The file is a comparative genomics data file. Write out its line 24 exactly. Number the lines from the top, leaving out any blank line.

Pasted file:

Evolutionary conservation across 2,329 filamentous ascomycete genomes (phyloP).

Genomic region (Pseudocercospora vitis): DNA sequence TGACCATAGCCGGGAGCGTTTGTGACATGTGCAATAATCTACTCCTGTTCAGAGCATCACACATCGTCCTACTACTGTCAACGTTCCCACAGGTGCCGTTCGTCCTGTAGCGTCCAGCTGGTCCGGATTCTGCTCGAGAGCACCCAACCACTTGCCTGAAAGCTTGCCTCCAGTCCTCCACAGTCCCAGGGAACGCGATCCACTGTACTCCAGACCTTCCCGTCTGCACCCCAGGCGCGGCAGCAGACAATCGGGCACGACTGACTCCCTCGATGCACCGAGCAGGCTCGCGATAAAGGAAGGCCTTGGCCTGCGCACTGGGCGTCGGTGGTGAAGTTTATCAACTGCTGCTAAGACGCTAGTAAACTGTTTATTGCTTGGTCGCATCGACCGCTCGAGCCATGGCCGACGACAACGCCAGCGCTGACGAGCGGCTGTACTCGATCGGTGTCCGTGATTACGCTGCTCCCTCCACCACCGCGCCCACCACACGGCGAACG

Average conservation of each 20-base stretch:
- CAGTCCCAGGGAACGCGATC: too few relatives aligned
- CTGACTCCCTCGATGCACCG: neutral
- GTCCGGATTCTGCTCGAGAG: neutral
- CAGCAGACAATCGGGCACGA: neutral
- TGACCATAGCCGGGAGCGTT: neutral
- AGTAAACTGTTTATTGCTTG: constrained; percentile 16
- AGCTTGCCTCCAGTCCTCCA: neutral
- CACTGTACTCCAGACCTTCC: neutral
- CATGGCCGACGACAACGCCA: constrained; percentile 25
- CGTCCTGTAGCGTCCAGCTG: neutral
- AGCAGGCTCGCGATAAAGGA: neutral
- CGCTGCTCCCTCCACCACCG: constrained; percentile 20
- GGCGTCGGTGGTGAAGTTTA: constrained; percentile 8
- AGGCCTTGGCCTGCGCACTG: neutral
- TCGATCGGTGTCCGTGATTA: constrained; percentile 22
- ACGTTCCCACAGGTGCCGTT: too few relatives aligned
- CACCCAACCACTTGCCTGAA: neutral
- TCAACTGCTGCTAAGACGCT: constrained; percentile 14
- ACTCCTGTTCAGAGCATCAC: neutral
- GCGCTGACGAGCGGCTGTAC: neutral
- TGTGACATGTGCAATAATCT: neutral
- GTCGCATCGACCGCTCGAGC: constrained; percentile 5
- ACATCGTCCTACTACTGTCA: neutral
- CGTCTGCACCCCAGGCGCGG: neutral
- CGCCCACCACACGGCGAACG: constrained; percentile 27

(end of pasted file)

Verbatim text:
- TGTGACATGTGCAATAATCT: neutral